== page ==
Life as we know it today in the Western United States would be very different without the reality and benefits of the Colorado River Storage Project (CRSP). This multipurpose project provides many benefits and sustains life and economic well-being in the West. Although the CRSP didn’t become a reality until the authorizing legislation was signed in 1956, the need for the CRSP clearly emerged as the complexities of water development and management began to unfold throughout the 20th century.
The scarcity of water and the challenges of making this vital resource available to support development and growth have always been at the heart of the West’s history. In the Colorado River Basin, the waters of the Colorado River have long been the source of intense debate and negotiation, resulting in a century of federal laws, compacts, court decisions and decrees, treaties, and regulatory guidelines known collectively as the Law of the River. Thus, the Colorado River is considered the most regulated river in the world today.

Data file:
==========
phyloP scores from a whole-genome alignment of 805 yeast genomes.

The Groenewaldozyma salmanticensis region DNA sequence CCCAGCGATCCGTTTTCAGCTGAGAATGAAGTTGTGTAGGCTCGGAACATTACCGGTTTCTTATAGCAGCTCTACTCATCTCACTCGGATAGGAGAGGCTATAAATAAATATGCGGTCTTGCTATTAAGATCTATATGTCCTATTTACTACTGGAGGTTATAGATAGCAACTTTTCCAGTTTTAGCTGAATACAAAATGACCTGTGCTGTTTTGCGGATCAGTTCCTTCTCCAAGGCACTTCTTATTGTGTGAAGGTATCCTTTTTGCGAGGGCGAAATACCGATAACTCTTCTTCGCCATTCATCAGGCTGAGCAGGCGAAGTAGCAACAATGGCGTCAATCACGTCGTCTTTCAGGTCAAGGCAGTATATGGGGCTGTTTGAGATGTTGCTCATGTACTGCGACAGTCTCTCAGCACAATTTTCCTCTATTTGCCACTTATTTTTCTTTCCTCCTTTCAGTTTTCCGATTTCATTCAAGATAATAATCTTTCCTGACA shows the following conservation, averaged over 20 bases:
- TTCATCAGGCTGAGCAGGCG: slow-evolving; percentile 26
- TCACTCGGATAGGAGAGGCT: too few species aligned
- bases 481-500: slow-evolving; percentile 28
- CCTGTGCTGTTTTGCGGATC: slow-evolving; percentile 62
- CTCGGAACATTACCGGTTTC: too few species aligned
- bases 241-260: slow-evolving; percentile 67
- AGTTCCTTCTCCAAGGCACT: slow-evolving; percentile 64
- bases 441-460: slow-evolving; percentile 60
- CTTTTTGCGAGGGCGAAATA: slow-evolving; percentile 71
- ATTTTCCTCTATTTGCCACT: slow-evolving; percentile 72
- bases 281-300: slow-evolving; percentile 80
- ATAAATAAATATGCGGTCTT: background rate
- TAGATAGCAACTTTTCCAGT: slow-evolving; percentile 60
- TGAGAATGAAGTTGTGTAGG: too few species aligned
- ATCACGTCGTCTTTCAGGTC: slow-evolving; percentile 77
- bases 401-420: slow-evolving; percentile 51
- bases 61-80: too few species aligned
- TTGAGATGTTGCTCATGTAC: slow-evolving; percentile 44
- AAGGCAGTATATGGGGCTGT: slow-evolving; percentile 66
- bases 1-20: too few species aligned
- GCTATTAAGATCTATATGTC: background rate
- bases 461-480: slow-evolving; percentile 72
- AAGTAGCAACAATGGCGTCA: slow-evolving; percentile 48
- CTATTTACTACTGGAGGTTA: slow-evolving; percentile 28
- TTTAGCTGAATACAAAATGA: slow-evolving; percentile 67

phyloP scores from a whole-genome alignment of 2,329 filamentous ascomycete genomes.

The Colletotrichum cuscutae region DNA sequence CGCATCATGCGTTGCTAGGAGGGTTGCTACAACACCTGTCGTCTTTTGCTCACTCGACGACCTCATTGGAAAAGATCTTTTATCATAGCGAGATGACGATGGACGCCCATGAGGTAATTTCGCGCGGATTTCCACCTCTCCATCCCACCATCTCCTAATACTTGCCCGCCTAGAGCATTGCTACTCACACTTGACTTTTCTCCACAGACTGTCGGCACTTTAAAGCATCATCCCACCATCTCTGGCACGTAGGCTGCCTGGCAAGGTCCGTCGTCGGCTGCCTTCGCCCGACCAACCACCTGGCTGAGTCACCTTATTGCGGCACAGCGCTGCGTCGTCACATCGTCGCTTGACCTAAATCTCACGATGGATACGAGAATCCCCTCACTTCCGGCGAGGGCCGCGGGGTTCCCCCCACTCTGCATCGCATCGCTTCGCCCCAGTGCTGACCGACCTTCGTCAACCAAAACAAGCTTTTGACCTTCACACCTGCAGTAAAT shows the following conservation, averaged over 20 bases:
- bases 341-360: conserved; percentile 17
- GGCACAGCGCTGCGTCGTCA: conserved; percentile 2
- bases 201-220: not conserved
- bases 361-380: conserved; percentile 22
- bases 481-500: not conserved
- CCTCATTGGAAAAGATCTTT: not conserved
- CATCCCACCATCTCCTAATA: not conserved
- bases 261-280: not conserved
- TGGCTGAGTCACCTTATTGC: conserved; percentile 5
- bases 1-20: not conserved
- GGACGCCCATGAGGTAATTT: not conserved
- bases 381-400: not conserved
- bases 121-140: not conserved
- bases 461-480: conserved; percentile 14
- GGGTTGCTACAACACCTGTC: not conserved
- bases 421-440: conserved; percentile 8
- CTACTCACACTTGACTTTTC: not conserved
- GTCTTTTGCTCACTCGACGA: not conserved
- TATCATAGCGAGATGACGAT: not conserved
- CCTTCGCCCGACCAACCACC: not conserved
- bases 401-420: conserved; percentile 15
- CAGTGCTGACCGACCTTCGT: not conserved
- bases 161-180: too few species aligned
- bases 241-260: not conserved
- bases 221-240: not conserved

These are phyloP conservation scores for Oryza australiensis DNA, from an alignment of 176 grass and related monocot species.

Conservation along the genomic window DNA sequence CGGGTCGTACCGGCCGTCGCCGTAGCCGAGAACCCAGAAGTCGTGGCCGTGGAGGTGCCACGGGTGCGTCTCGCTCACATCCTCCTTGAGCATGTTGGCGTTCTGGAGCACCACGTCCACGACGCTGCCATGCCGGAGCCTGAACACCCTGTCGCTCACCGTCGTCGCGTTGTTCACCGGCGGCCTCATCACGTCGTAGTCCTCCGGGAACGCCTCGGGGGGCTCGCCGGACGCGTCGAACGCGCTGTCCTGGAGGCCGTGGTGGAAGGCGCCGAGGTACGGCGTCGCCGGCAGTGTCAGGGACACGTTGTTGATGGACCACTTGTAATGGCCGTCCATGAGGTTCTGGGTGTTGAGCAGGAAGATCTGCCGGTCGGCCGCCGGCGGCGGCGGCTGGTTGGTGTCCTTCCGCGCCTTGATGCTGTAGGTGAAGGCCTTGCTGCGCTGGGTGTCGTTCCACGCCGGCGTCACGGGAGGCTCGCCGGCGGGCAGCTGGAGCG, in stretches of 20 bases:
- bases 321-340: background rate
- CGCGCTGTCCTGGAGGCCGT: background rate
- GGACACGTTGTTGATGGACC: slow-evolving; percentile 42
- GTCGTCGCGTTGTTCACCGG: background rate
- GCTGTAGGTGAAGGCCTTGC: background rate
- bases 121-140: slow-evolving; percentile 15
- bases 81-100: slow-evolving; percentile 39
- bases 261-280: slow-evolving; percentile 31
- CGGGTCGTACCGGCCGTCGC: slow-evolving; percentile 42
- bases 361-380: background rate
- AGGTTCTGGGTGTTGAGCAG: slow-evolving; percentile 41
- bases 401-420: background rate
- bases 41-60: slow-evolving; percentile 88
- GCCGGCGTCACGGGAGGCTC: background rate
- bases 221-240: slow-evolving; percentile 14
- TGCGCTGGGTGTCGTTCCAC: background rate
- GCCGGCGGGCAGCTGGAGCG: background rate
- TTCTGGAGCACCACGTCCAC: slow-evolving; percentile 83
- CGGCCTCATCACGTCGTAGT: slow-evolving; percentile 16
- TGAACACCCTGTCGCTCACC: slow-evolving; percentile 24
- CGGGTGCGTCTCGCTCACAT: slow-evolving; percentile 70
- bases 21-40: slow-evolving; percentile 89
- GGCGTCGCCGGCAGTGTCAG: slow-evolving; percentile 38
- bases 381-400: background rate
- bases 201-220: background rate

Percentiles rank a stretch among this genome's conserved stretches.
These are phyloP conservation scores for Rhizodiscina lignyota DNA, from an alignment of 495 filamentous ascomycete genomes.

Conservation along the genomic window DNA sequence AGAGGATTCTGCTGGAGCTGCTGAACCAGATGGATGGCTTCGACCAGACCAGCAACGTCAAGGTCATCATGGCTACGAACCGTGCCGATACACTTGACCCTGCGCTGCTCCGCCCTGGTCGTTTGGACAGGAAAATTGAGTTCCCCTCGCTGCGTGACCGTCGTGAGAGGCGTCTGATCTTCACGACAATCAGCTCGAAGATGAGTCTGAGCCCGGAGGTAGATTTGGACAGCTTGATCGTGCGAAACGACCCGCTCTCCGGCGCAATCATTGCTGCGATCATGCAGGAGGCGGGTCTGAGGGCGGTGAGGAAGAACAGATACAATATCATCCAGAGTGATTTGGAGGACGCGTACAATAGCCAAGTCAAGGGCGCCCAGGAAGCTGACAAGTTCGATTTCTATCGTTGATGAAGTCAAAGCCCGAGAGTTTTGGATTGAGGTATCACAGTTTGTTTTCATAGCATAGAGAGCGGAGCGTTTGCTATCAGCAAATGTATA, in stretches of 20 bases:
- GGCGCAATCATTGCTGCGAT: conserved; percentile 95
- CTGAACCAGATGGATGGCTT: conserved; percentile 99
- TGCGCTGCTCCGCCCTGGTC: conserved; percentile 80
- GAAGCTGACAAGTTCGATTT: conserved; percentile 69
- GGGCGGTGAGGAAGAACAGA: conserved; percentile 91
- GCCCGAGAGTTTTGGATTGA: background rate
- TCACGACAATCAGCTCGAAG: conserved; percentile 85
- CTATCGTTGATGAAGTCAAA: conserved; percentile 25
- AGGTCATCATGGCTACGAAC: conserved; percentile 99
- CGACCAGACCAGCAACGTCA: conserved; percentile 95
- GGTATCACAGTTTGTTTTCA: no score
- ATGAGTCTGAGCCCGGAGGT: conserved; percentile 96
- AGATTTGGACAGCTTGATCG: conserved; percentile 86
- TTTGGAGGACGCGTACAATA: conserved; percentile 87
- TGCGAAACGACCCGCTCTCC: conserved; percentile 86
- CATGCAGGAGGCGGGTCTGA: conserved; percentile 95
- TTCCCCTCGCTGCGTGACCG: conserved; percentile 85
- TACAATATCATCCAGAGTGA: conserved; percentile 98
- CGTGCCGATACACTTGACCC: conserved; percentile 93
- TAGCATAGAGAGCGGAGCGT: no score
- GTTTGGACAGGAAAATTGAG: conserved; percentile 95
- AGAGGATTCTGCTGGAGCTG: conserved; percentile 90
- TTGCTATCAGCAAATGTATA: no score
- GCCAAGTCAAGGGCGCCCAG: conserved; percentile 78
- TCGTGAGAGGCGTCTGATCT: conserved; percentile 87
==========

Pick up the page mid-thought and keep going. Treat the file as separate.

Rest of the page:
The Law of the River originated with the Colorado River Compact of 1922 (Compact), which is considered the cornerstone of the Law of the River. The need for this foundation document grew out of early contention over the Colorado River. By the early 1900's, California was rapidly growing and the Imperial Valley in California was already relying heavily on the Colorado River for significant agricultural development. The burgeoning growth of California caused concern for the other Colorado River Basin states for fear that California would establish priority rights to Colorado River water. Because Western water law was based on the doctrine of "prior appropriation" (first in time, first in right) giving highest priority to first users of water, it was entirely possible that a fast growing state like California could establish priority rights before the rest of the basin states could develop what they viewed as their fair share of the river.